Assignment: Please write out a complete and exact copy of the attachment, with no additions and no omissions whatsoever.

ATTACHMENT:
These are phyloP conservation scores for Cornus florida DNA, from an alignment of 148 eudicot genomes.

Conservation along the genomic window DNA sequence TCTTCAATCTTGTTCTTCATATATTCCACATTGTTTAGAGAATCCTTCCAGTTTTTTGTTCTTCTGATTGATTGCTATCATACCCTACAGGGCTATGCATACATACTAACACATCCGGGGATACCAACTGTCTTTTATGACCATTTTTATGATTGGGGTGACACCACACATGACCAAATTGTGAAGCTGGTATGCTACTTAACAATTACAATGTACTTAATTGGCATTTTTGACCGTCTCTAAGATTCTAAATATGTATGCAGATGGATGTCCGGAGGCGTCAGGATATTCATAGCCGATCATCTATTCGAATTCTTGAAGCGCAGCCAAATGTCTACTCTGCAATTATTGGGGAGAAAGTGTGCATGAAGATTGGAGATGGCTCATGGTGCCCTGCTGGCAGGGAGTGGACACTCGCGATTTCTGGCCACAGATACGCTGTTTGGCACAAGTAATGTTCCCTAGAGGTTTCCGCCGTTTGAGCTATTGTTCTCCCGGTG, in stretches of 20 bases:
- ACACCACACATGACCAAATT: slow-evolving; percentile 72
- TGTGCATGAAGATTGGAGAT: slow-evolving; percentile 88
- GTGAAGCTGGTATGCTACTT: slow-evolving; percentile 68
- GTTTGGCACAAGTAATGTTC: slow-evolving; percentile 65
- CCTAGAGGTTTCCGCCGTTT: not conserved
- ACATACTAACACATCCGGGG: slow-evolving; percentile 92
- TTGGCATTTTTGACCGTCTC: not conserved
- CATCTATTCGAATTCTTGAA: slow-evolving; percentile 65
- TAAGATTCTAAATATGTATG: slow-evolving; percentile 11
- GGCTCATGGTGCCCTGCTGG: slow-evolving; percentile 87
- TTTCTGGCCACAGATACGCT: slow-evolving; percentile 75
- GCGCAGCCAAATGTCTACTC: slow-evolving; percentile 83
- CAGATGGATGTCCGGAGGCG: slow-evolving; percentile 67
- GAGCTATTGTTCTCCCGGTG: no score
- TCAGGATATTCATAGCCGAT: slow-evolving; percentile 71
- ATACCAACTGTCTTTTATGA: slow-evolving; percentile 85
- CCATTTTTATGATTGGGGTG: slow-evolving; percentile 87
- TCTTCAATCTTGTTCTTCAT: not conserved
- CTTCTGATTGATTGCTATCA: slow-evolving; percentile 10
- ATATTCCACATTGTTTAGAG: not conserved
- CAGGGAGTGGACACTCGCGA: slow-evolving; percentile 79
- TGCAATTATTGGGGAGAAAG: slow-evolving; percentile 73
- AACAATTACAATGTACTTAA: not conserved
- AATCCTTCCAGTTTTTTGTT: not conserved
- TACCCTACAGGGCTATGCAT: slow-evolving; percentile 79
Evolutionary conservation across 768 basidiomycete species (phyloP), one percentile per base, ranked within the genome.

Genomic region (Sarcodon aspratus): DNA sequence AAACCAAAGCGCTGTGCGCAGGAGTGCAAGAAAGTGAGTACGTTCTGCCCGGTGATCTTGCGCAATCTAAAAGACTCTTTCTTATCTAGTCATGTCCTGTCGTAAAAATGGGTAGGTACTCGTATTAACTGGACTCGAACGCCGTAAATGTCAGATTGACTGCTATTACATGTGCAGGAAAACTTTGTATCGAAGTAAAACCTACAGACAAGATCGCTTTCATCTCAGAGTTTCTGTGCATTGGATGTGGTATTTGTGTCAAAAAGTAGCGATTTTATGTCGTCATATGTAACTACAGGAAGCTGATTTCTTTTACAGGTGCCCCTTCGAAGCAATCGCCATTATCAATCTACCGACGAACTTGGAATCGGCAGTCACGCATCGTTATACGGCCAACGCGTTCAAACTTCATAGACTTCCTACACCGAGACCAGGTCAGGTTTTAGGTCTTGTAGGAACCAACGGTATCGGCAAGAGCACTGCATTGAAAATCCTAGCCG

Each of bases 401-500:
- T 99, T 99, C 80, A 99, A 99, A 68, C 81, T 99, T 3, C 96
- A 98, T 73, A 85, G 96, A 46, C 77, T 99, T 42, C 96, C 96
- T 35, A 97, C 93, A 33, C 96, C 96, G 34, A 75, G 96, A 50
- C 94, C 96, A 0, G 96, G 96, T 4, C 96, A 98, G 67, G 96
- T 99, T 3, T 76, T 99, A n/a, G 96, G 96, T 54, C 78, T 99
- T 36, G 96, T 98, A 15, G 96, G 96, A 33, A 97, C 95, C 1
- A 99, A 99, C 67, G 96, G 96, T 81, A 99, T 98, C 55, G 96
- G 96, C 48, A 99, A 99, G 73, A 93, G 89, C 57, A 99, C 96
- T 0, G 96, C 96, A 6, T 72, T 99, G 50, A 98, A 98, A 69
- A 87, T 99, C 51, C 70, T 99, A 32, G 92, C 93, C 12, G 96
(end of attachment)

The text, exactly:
These are phyloP conservation scores for Cornus florida DNA, from an alignment of 148 eudicot genomes.

Conservation along the genomic window DNA sequence TCTTCAATCTTGTTCTTCATATATTCCACATTGTTTAGAGAATCCTTCCAGTTTTTTGTTCTTCTGATTGATTGCTATCATACCCTACAGGGCTATGCATACATACTAACACATCCGGGGATACCAACTGTCTTTTATGACCATTTTTATGATTGGGGTGACACCACACATGACCAAATTGTGAAGCTGGTATGCTACTTAACAATTACAATGTACTTAATTGGCATTTTTGACCGTCTCTAAGATTCTAAATATGTATGCAGATGGATGTCCGGAGGCGTCAGGATATTCATAGCCGATCATCTATTCGAATTCTTGAAGCGCAGCCAAATGTCTACTCTGCAATTATTGGGGAGAAAGTGTGCATGAAGATTGGAGATGGCTCATGGTGCCCTGCTGGCAGGGAGTGGACACTCGCGATTTCTGGCCACAGATACGCTGTTTGGCACAAGTAATGTTCCCTAGAGGTTTCCGCCGTTTGAGCTATTGTTCTCCCGGTG, in stretches of 20 bases:
- ACACCACACATGACCAAATT: slow-evolving; percentile 72
- TGTGCATGAAGATTGGAGAT: slow-evolving; percentile 88
- GTGAAGCTGGTATGCTACTT: slow-evolving; percentile 68
- GTTTGGCACAAGTAATGTTC: slow-evolving; percentile 65
- CCTAGAGGTTTCCGCCGTTT: not conserved
- ACATACTAACACATCCGGGG: slow-evolving; percentile 92
- TTGGCATTTTTGACCGTCTC: not conserved
- CATCTATTCGAATTCTTGAA: slow-evolving; percentile 65
- TAAGATTCTAAATATGTATG: slow-evolving; percentile 11
- GGCTCATGGTGCCCTGCTGG: slow-evolving; percentile 87
- TTTCTGGCCACAGATACGCT: slow-evolving; percentile 75
- GCGCAGCCAAATGTCTACTC: slow-evolving; percentile 83
- CAGATGGATGTCCGGAGGCG: slow-evolving; percentile 67
- GAGCTATTGTTCTCCCGGTG: no score
- TCAGGATATTCATAGCCGAT: slow-evolving; percentile 71
- ATACCAACTGTCTTTTATGA: slow-evolving; percentile 85
- CCATTTTTATGATTGGGGTG: slow-evolving; percentile 87
- TCTTCAATCTTGTTCTTCAT: not conserved
- CTTCTGATTGATTGCTATCA: slow-evolving; percentile 10
- ATATTCCACATTGTTTAGAG: not conserved
- CAGGGAGTGGACACTCGCGA: slow-evolving; percentile 79
- TGCAATTATTGGGGAGAAAG: slow-evolving; percentile 73
- AACAATTACAATGTACTTAA: not conserved
- AATCCTTCCAGTTTTTTGTT: not conserved
- TACCCTACAGGGCTATGCAT: slow-evolving; percentile 79
Evolutionary conservation across 768 basidiomycete species (phyloP), one percentile per base, ranked within the genome.

Genomic region (Sarcodon aspratus): DNA sequence AAACCAAAGCGCTGTGCGCAGGAGTGCAAGAAAGTGAGTACGTTCTGCCCGGTGATCTTGCGCAATCTAAAAGACTCTTTCTTATCTAGTCATGTCCTGTCGTAAAAATGGGTAGGTACTCGTATTAACTGGACTCGAACGCCGTAAATGTCAGATTGACTGCTATTACATGTGCAGGAAAACTTTGTATCGAAGTAAAACCTACAGACAAGATCGCTTTCATCTCAGAGTTTCTGTGCATTGGATGTGGTATTTGTGTCAAAAAGTAGCGATTTTATGTCGTCATATGTAACTACAGGAAGCTGATTTCTTTTACAGGTGCCCCTTCGAAGCAATCGCCATTATCAATCTACCGACGAACTTGGAATCGGCAGTCACGCATCGTTATACGGCCAACGCGTTCAAACTTCATAGACTTCCTACACCGAGACCAGGTCAGGTTTTAGGTCTTGTAGGAACCAACGGTATCGGCAAGAGCACTGCATTGAAAATCCTAGCCG

Each of bases 401-500:
- T 99, T 99, C 80, A 99, A 99, A 68, C 81, T 99, T 3, C 96
- A 98, T 73, A 85, G 96, A 46, C 77, T 99, T 42, C 96, C 96
- T 35, A 97, C 93, A 33, C 96, C 96, G 34, A 75, G 96, A 50
- C 94, C 96, A 0, G 96, G 96, T 4, C 96, A 98, G 67, G 96
- T 99, T 3, T 76, T 99, A n/a, G 96, G 96, T 54, C 78, T 99
- T 36, G 96, T 98, A 15, G 96, G 96, A 33, A 97, C 95, C 1
- A 99, A 99, C 67, G 96, G 96, T 81, A 99, T 98, C 55, G 96
- G 96, C 48, A 99, A 99, G 73, A 93, G 89, C 57, A 99, C 96
- T 0, G 96, C 96, A 6, T 72, T 99, G 50, A 98, A 98, A 69
- A 87, T 99, C 51, C 70, T 99, A 32, G 92, C 93, C 12, G 96